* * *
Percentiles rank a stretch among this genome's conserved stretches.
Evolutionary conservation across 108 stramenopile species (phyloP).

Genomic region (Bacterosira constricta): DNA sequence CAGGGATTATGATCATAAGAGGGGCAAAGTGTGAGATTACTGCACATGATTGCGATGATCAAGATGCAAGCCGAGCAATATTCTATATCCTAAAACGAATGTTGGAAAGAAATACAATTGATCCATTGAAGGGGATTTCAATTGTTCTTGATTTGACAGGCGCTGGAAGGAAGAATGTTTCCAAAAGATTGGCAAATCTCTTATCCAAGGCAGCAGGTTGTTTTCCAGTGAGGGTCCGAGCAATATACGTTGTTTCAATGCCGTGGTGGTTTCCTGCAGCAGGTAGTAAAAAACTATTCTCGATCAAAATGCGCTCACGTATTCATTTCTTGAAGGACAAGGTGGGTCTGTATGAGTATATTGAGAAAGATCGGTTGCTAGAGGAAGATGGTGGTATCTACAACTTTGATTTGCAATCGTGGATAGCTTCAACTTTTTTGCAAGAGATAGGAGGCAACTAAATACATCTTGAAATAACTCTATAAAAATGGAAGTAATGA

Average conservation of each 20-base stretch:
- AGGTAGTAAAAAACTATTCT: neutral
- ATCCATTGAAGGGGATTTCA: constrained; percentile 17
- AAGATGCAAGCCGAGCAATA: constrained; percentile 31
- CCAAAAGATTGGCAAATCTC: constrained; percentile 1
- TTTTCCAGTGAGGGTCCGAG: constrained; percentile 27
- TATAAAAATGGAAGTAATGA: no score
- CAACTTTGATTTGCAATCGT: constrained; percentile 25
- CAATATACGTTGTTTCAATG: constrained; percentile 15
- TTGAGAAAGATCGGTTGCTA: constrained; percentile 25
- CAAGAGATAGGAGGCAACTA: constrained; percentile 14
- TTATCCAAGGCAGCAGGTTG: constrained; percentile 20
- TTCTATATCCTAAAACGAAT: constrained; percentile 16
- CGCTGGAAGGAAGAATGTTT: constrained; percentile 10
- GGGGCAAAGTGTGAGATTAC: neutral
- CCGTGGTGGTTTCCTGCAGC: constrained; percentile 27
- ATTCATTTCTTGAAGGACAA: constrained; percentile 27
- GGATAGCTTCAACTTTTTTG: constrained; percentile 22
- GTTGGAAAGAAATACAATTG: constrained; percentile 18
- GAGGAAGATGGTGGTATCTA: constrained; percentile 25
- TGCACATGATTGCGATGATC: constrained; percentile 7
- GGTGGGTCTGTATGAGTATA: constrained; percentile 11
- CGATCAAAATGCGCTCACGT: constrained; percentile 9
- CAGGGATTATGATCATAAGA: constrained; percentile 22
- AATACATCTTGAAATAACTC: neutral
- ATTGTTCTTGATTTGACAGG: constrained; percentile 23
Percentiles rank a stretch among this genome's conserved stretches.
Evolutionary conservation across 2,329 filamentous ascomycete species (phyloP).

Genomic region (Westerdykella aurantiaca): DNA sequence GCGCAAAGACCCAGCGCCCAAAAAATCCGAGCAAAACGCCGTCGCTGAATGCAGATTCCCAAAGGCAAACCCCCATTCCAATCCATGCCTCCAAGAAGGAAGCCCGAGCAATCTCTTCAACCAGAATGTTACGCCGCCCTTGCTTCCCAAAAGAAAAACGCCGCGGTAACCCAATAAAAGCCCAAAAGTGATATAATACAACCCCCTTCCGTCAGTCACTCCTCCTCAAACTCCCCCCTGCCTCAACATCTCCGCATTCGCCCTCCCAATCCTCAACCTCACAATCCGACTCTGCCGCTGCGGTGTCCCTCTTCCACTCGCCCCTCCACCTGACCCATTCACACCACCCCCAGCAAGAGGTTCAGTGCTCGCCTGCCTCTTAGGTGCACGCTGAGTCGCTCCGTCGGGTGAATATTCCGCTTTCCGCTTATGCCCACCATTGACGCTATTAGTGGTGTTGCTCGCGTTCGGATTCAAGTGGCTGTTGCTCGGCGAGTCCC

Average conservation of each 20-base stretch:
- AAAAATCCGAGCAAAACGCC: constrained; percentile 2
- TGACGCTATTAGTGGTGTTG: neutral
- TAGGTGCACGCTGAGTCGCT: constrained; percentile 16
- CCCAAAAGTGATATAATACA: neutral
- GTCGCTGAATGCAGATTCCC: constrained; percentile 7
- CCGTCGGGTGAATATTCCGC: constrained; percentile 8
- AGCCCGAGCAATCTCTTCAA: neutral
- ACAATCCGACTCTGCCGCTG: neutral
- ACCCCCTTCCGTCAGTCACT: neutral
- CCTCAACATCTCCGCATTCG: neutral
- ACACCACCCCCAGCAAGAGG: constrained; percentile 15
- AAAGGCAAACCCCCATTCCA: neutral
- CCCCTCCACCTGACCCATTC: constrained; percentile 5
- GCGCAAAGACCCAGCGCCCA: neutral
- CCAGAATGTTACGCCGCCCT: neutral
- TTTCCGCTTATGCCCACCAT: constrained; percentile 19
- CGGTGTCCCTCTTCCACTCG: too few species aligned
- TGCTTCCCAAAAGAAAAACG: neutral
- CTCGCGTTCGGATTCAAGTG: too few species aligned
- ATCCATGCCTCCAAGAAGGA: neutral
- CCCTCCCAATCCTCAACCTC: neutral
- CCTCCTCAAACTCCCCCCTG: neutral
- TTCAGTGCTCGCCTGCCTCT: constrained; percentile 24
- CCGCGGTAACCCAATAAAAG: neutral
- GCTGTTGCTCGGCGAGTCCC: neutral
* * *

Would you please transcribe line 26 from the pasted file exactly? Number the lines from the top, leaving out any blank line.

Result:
- CGATCAAAATGCGCTCACGT: constrained; percentile 9